The fracking ban deal seemed to appear out of nowhere on Monday, but the one thing stopping Rep. Jared Polis and his cadre of radical environmentalists was initiative 121, which would have prevented local communities that banned energy development from receiving state tax dollars from energy development. This initiative was a firewall that prevented radical environmentalists from seriously damaging Colorado’s economy.
We’re taking you behind the scenes with Republican Representative Jerry Sonnenberg to see how it all went down. If anyone deserves major props in this battle its Sonnenberg as well as his partner in crime on this issue, Rep. Frank McNulty. Colorado Oil and Gas Association (COGA) head Tisha Schuller also praised their efforts in the fight to save Colorado’s oil and gas industry:
“This is a victory for bipartisan common sense and common ground. I thank state Representatives Frank McNulty and Jerry Sonnenberg for their leadership and unwavering support. Despite the great intent of initiative 121, their decision to pull the measure means initiatives 88 and 89 won’t be on the ballot, which could have put Colorado’s economic future at risk. We thank Representative McNulty and Representative Sonnenberg for their stalwart support of this vital industry.”
So this has been a whirlwind week. As you and Rep. McNulty said in a statement, Polis caved, Colorado won. How are you feeling about it all?
We eliminated a risky situation, so I am happy to be helpful to create that stability that oil and gas obviously needed. I had hoped to not pull the initiative immediately, as we still had roughly a month to see how the initiatives and the signatures played out. I believe Polis was under so much pressure to pull this from his own party, I think he would have done so, but our friends within energy wanted the stability of no initiatives immediately.
When did it first occur to you that your initiative – which would have prohibited cities that ban drilling from receiving energy revenues – was such a major source of leverage in fighting Polis?
We actually filed it to combat and create leverage as well as an alternative to what Polis was doing, so we knew from the beginning that we would be able to, at a minimum, provide help to the industry on the ballot.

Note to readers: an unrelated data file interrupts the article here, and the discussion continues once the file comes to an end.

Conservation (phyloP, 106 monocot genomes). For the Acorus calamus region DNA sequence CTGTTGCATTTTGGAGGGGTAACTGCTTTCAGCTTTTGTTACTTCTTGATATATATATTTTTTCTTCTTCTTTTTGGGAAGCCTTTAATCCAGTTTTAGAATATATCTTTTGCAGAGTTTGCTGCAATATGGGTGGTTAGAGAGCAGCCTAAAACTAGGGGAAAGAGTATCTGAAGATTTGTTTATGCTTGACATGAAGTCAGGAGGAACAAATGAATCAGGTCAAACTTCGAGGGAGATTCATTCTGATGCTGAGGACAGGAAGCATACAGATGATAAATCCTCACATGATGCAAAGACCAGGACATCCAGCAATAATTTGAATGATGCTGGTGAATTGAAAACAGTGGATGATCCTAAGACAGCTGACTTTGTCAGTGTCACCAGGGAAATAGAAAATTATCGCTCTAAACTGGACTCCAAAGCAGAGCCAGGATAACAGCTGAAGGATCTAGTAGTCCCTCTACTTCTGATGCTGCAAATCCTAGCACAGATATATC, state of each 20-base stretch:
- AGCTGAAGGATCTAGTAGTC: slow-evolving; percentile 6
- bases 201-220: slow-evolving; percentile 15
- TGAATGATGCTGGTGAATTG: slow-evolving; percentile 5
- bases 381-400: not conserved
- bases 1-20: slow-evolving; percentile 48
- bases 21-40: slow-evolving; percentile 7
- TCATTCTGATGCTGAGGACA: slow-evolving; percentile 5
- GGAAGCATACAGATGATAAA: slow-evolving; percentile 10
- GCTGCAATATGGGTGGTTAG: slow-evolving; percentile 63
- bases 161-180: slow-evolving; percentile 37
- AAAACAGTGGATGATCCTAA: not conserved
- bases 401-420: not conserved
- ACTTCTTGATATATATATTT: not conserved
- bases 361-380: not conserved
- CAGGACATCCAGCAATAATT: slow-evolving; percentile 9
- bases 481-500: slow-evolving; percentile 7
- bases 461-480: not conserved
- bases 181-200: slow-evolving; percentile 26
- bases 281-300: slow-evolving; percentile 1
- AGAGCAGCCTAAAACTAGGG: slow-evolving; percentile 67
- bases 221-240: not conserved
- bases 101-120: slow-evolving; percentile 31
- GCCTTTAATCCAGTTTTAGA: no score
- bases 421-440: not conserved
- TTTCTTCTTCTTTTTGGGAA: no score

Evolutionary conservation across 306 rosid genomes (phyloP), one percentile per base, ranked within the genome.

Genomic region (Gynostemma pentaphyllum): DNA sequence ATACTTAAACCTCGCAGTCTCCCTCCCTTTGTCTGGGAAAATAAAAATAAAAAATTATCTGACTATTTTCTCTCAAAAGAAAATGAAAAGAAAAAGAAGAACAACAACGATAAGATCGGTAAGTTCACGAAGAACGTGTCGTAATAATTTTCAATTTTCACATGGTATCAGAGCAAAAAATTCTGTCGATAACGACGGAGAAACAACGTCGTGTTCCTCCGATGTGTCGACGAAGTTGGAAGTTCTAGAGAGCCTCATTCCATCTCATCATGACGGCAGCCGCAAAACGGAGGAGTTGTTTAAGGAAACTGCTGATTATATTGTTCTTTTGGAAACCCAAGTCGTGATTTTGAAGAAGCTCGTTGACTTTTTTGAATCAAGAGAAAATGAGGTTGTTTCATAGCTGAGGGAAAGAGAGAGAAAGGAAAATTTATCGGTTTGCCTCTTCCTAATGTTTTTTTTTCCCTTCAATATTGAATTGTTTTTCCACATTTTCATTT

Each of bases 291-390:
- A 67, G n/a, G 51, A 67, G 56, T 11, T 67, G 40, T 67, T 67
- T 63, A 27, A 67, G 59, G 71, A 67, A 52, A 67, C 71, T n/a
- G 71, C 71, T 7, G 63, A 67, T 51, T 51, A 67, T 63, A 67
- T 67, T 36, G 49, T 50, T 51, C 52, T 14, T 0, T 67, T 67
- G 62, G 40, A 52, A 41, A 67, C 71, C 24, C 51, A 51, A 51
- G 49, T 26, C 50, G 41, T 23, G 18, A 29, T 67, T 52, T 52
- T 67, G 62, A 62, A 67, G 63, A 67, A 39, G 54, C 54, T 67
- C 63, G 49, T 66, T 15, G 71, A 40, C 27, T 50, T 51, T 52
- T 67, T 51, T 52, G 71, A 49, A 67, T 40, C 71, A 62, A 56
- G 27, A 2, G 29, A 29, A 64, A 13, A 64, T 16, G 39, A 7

Do you plan to push the proposal again?
I indeed plan to bring it back, either again through legislation, as I have done in a couple of different legislation sessions or in 2016 to combat another fractivist set of initiatives.
How much do you think the decision of Polis to withdrawal was driven by concerns that his initiative would jeopardize the re-election of Sen. Mark Udall and Gov. John Hickenlooper?
I think that was the whole driving force for him to withdraw. He was under so much pressure from within his own party.
The Boulder fractivists are pissed off at Jared Polis. Do you feel bad for Polis?
I indeed did feel bad for him…for possibly a second when I may have been weak.
One conservative group ran a TV ad ridiculing the anti-fracking crowd as “flat earthers” and, well, freaks. Agree?
I don’t know if I would go that far, but I indeed view them as people not in touch with reality. There were a number of folks that said my initiative should have said that if a community prohibits oil and gas production, we shut off their energy supply so no natural gas or electric heat and no car. These anti-fracking folks want their cake, and eat it too, which is not right.
Tell us about this task force that Hick appointed to look at the state’ oil and gas regulations. are you worried it is a stalking horse for Polis to come back in 2016 with a similar ban?
That is always a concern, but I have already had a number of conversations with the Governor’s office to make sure this is a balanced commission. Although I don’t believe it will be balanced, my hope is to have enough input on members that I can move the discussion at least a little. A commission is the standard path for this Governor. Whether it is S.B. 252 when they pass a bill and then create a task force to fix it, which was a total failure, or this commission where they put forward an initiative and then create a task force to fix it. It is governing by extortion.
Do you think Polis’ retreat is evidence that the Sierra Club and environmentalists lost the frack wars?
I don’t think there is any question they lost, but will the voters remember this conversation 90 days from now? Will those voters remember that our Governor didn’t stand up to Polis months ago and tell him that his initiatives are damaging to the economy instead of negotiating with, what I consider, an eco-terrorist in Polis. This was a mess and not handled well by the administration or by Polis. Understand that the Governor called me and said we have a deal to remove the Polis initiatives which included my initiative. I asked “who was we” as this was the first I had heard of it. My fear is that oil and gas will not do everything they can to elect Republicans so that we have a new Governor or control of the Senate and House, and that if this commission comes up with a hair-brained suggestion, there will be no back stop when the legislation moves forward.